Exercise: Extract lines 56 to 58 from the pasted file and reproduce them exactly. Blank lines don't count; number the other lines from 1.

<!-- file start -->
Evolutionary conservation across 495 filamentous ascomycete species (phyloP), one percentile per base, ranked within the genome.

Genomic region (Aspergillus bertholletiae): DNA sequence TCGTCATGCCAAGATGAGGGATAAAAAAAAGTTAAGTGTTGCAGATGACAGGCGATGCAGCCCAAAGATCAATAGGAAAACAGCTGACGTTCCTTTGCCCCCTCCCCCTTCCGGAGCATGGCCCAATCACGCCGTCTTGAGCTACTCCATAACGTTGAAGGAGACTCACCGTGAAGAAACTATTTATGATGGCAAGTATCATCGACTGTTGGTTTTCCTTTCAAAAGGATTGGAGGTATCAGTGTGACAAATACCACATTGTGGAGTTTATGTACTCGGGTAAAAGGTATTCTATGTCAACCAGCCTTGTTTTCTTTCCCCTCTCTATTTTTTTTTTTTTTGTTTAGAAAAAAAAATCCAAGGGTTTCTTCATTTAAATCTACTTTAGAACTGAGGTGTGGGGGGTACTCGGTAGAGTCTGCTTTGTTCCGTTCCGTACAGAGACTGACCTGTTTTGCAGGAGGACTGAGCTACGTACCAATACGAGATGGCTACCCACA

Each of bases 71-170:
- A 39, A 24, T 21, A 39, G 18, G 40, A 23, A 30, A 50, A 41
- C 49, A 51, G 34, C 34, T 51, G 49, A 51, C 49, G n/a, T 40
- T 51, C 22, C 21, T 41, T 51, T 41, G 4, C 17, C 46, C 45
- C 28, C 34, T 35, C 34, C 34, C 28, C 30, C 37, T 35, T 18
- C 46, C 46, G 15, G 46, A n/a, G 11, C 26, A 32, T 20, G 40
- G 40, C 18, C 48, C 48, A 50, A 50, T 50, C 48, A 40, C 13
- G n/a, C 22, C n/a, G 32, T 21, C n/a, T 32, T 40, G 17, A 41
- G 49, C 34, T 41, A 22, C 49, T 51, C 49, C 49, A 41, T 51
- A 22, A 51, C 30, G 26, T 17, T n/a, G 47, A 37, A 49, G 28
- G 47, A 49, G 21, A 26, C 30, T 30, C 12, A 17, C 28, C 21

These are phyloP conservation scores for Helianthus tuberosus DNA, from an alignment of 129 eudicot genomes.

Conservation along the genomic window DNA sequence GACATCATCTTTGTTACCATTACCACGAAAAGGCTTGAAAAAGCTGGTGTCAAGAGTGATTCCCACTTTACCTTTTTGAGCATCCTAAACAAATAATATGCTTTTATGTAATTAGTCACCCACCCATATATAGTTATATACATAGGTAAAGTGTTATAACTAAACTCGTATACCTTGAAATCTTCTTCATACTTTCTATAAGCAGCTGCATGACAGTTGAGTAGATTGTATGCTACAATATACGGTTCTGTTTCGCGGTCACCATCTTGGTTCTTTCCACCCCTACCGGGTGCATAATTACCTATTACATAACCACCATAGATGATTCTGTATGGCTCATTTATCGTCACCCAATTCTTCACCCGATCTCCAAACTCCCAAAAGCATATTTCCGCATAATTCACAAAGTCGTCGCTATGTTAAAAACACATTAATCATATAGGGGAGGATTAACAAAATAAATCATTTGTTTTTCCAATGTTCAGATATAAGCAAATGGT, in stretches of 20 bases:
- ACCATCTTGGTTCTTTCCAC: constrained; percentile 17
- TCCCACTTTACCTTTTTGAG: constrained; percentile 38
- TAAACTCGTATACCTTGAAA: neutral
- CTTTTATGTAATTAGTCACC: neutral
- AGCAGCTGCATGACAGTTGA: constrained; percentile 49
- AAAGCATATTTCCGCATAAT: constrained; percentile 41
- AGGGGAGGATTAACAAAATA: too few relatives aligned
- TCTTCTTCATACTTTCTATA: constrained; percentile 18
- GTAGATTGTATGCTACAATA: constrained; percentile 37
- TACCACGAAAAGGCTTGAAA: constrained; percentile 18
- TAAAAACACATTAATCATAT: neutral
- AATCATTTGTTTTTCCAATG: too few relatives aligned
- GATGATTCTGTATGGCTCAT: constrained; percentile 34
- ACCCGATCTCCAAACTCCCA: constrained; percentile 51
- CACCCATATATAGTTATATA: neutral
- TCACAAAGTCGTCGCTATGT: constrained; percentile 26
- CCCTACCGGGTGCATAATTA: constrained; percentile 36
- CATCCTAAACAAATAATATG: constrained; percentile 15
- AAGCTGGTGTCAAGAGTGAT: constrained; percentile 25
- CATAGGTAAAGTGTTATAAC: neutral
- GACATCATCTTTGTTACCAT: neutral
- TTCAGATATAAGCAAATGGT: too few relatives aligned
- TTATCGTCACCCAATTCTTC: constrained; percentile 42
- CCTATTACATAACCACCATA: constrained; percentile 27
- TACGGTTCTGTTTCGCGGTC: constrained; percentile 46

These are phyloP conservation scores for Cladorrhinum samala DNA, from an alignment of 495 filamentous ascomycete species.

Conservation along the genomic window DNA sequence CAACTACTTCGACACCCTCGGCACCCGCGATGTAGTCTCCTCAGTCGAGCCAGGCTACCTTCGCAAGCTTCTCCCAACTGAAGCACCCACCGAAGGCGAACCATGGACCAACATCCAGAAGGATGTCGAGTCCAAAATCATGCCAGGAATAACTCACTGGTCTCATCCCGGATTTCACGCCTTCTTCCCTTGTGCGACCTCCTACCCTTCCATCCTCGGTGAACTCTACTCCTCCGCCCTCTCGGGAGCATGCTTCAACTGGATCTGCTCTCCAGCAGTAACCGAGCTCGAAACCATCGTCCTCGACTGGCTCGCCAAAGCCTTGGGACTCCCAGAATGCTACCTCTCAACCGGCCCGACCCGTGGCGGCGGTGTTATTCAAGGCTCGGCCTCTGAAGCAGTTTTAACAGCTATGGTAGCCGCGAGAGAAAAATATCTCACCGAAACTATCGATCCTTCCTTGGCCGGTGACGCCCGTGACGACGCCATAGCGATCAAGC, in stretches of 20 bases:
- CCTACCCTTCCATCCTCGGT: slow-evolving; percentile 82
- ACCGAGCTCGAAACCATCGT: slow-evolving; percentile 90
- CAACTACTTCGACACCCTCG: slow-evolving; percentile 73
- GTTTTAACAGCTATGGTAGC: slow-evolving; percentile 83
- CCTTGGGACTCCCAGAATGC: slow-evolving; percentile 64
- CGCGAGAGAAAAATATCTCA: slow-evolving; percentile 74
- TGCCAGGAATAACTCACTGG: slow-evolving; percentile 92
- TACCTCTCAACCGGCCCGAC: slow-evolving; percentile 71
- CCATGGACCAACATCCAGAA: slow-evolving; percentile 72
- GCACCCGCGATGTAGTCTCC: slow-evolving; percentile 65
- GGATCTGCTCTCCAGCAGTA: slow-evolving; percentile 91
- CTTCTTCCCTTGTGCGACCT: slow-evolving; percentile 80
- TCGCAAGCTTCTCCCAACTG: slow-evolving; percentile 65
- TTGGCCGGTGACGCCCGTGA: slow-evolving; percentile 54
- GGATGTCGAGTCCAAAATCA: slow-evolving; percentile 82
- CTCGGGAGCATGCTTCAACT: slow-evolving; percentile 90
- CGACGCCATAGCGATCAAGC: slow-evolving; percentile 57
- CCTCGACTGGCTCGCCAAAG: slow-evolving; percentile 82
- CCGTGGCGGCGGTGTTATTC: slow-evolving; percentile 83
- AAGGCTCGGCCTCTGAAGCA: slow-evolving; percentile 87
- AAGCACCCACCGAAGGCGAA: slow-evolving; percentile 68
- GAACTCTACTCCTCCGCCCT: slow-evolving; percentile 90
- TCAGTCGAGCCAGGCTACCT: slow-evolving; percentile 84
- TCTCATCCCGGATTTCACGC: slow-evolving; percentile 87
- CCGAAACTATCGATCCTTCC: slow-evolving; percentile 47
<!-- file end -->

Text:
- TTGGCCGGTGACGCCCGTGA: slow-evolving; percentile 54
- GGATGTCGAGTCCAAAATCA: slow-evolving; percentile 82
- CTCGGGAGCATGCTTCAACT: slow-evolving; percentile 90